The 1919 Act that introduced a register of trained nurses was controversial. The years leading up to it saw a furious debate that divided the health care community, putting nursing as a profession under intense scrutiny.

The fight for state registration of nurses in the UK began decades before the act was passed 100 years ago. By 1886, both doctors and teachers had to register, and midwives in 1902. So why not nurses?

From the start, there was disagreement on how and why a register should be formed. Anti-registration views were strong among doctors, hospital governors and even nurses themselves. On the other hand, nursing organisations who were firm advocates for a register recognised the need for regulation and training.

But would a register, as one pamphlet put it, “separate the chaff from the wheat”? Would registration deter new nurses to a profession already suffering vacancies? And does a register guarantee the best patient care?

 


The main challenge in establishing a register of nurses, was that no one could agree on how to define nursing in the first place. What was it that made nursing care unique? 

Text title saying: A Science
Technical expertise and clinical training were and are essential skills for a nurse. However, viewing nursing as a science risked placing the profession in the hands of the medical world. On one hand, matrons and sister tutors taught nurses on the wards, whilst doctors taught anatomy and physiology in the classroom. Tension between medicine and care was problematic. 

Title text saying: A Vocation
As emphasised by Florence Nightingale, nursing has long been considered a moral calling. As a predominantly female profession, it required qualities assumed innate in women: self-sacrifice, compassion, sympathy and kindness. These were expected to run parallel to clinical skill, but at the same time considered uniquely female. Those against registration felt nurses should be managed by female matrons, not male doctors, and thus it should not be considered a science.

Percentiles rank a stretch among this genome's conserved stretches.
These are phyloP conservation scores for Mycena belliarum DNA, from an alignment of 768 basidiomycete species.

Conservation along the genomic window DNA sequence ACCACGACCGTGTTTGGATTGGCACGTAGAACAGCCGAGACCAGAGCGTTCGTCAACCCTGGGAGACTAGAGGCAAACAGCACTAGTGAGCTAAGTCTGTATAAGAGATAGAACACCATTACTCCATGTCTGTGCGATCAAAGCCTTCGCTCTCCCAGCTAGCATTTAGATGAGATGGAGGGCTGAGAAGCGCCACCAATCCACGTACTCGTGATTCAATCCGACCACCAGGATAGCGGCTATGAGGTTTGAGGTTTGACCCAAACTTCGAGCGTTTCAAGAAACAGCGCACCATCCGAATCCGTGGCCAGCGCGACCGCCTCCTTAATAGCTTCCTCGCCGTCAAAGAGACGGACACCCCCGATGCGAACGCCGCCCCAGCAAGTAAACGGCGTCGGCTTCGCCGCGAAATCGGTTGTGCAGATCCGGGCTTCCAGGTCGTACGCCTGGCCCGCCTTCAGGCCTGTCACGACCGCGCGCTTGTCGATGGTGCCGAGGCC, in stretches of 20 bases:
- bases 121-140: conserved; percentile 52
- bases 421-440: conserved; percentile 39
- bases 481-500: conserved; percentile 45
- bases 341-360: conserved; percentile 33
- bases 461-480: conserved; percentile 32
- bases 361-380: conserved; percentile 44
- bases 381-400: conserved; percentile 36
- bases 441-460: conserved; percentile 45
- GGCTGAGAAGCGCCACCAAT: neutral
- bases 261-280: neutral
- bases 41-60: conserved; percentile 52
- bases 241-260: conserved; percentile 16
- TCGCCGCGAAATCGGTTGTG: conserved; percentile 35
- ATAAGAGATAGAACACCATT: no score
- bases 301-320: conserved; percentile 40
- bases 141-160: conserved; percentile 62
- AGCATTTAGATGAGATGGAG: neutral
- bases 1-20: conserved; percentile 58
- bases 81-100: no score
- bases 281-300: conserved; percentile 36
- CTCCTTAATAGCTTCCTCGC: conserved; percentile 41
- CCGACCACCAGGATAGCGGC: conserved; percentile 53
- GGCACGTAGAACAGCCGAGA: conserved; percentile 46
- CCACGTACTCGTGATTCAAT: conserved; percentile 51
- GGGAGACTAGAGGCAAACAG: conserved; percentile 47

Title text saying: A Compromise
Whilst this debate for regulation continued, the College of Nursing struggled to appease the different sides. It wanted nursing to grow as a credible profession and provide the best possible staffing throughout the Great War. The College helped to ensure that the Registration Bill was finally passed. The failure to clearly define nursing, however, was to have long-lasting effects. 

 
It is not certificated nurses who injure their profession by criminal practices, and through ignorance of the basis of scientific nursing, but the women who assume their name and their uniform. It is only right to the public and to the certificated nurse that there should be a line of demarcation between trained and untrained. The consequences involved are too serious for present conditions to be permitted to continue
Ethel Gordon Fenwick


  1. Eve Bendall 
    Following training in paediatrics in Bristol, Eve Bendall became the paediatric member to the General Nursing Council in 1965. In this interview she talks about her early days in the GNC and her post as Chairman of the Education Committee.
  2. Elizabeth Raybould 
    began training in 1945 at Central Middlesex Hospital. Elizabeth devoted most of her career to nurse education and became a member of the General Nursing Council in the 1970s.
  3. Jean Page
    Spent many years taking minutes for the newly established College of Nursing Council. In this interview she remembers some key personalities involved in establishing the College.
  4.  Lucy Duff Grant
    Finished her training in 1916. She was a Founding member of the College and became its President from 1950 – 1952. She sat on the council for the newly established General Nursing Council. In this interview, she recounts the relationship between the International Council of Nurses and the College, as well as Bedford Fenwick’s ‘dominant’ personality